Investment Piece: Designer Spotlight: Ossie Clark

Ossie was born Raymond Clark in England, 1942. He began making clothes for dolls and the neighborhood girls before he was 10. Through the encouragement of the art teacher at this school, Ossie found fashion; and poured over the Vogue and Bazaar his teacher gave him. Ossie also studied architecture, and the fundamentals of proportion, height, and volume would become paramount to his career as a fashion designer. After his basic schooling, Ossie studied at the Regional College of Art in Manchester. (Note, Ossie’s commute to school was so long his mother gave him pills to stay awake, beginning Ossie’s life long struggle with drug use). During his college days at Manchester, he met and fell in love with Celia Birtwell, and became great friends with David Hockney. Both relationships would be profoundly important in Ossie’s life.

After completing school in Manchester, Ossie attended the Royal College of Art in London. Here, Ossie used the influences of pop art and Hollywood Glamour to design a line (first carried by Woodlands 21). Ossie’s career was then on the fast track, he got his first feature in Vogue in August of 65; and was asked by Alice Pollock to be the co-designer at Quorum. Ossie partnered with his muse, and future wife, Celia Birtwell, who did the prints/fabrics while Ossie did the designing/cutting/patterns. Ossie Clark became synonymous with free following, prints, muted colors, crepe fabrics, snakeskin jackets; as well as the celebrities he dressed: Bianca Jagger (her wedding dress), the Beatles, Marianne Faithful, Liza Minnelli, among others.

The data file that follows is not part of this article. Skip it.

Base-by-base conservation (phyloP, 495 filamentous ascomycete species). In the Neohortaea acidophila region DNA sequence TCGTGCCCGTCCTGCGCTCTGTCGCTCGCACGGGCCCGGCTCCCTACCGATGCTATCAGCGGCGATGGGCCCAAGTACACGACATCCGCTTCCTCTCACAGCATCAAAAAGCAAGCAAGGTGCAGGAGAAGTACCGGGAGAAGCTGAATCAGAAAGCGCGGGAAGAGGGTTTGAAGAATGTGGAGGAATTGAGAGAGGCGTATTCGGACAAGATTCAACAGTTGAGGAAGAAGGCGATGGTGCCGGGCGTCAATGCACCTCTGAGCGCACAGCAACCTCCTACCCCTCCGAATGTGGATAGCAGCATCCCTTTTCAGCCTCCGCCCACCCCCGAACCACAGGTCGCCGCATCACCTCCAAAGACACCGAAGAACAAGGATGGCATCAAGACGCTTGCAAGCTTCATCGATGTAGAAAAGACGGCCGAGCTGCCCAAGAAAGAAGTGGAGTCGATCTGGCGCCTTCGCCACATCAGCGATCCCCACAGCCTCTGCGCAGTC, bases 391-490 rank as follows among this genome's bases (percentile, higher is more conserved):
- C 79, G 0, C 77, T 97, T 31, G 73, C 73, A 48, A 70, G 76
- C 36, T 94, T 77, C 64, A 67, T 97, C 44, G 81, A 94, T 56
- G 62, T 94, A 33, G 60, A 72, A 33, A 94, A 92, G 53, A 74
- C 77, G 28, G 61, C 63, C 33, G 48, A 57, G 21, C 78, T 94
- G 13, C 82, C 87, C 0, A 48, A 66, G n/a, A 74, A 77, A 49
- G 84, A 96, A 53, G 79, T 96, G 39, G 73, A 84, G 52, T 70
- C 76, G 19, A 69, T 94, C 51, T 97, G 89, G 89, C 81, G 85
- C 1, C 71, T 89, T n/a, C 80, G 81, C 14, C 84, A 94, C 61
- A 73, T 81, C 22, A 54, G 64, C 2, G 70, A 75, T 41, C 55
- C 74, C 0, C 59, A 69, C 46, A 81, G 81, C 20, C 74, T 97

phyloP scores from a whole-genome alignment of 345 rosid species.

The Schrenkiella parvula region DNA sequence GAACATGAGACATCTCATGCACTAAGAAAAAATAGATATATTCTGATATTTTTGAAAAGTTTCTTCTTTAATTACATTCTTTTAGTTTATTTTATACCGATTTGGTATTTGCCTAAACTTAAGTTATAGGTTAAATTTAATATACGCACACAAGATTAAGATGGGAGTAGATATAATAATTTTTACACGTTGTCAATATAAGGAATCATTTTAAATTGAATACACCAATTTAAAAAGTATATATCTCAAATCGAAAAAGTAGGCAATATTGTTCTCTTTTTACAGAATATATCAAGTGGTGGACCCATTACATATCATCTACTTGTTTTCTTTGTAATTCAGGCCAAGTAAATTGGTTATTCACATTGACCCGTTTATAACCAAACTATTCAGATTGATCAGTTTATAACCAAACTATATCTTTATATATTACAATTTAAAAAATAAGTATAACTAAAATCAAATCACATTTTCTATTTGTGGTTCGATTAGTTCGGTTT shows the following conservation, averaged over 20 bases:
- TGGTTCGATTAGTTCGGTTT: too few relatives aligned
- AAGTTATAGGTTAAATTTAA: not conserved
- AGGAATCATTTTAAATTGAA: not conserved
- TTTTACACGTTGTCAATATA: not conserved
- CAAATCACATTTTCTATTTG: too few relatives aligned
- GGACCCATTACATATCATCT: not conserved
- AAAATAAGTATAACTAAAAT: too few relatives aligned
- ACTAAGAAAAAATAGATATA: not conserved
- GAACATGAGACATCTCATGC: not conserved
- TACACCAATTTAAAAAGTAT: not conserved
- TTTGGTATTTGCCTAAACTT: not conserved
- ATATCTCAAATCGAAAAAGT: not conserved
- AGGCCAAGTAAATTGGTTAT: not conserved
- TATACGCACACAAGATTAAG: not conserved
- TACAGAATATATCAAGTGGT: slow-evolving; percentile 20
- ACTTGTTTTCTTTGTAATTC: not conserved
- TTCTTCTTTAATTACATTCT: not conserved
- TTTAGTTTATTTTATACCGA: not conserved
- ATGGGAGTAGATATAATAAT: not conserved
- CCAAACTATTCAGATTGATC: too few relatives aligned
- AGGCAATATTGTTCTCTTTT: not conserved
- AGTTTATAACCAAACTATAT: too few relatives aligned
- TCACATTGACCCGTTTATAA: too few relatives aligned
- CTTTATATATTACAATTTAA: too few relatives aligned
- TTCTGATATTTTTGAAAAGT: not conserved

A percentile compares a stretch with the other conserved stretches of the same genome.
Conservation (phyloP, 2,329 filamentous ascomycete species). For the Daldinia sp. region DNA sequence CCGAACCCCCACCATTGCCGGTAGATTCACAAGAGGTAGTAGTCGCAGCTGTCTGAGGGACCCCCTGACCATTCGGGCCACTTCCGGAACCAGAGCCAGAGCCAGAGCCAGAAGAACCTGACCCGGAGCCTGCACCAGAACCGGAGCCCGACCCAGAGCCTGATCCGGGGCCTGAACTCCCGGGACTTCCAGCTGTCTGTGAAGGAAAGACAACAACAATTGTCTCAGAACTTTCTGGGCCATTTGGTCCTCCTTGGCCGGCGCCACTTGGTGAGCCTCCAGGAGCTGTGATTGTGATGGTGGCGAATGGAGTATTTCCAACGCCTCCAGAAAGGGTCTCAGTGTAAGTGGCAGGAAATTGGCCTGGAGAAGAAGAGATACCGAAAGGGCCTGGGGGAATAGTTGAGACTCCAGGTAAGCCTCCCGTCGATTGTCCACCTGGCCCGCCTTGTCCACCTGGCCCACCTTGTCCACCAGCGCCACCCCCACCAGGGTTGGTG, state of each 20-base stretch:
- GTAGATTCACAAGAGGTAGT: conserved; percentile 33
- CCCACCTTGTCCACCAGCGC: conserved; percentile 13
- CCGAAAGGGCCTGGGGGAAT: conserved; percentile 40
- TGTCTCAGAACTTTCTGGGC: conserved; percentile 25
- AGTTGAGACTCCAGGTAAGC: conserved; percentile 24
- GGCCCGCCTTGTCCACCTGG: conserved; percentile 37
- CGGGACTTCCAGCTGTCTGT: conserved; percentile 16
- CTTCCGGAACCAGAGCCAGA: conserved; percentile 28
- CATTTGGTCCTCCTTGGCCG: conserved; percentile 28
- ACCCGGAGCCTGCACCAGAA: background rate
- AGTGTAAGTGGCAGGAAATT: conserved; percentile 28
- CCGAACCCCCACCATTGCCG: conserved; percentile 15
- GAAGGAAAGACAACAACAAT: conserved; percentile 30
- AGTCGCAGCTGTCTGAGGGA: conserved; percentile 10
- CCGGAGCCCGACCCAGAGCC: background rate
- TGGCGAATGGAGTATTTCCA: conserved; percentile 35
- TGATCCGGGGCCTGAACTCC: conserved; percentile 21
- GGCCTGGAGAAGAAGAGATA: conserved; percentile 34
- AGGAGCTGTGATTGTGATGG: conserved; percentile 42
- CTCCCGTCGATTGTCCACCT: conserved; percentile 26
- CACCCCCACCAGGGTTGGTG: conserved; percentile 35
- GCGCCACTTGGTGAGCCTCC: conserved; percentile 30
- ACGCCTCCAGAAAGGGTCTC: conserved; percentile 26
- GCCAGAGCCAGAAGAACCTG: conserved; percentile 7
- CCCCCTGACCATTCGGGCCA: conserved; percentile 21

When you think of Sixities Fashion you may think mod-the miniskirts, the shifts, the go-go boots. Ossie changed that. He designed to flatter a woman’s body. As the Telegraph put it:
“The square cut, mini shift dresses that projected an adolescent, coltish figure, all knees and elbows, gave way to a sinuous shape lines that celebrated women’s curves. The typical Clark gown boasted the sensuousness of the female form: the arched small of the back, the rounded haunch, an impossibly long neck, a rangy thigh, all slip sliding against satin or matte jersey.”

What I think of when I think of an Ossie Clark piece are the details: buttons, sleeves that puff or flare, the illusion of floating but the impeccable tailoring, the feel that the piece could be from the 40s, 70s, or today. Ossie Clark designs are a true collectors item, and make the woman wearing it look exquisite.

Investment Piece: Designer Spotlight: Ossie Clark
Investemnt Piece: Designer Spotlight: Ossie Clark

Ossie Clark was a “true” artist and creative: obsessed with art and music, not great at business ends, and he was given to bouts of depression (made worse by his drug use). His clothes and line were groundbreaking in many ways: they changed the shape of fashion, his was the first line to feature black models in their runway shows (in the UK), and his love life was the source of great joy and sorrow. Ossie married Celia Birtwell (they would have 2 kids, which by all accounts were the loves of his life), and when they divorced it ruined Ossie in many ways. His line went in and out of bankruptcy; the 70s gave way to Punk Rock and Vivenne Westwood, making Ossie obsolete. He had love affairs with both men and women, and finally seemed to be pulling himself together cutting patterns for Ghost Label, when he was stabbed to death by an ex-lover in 1996.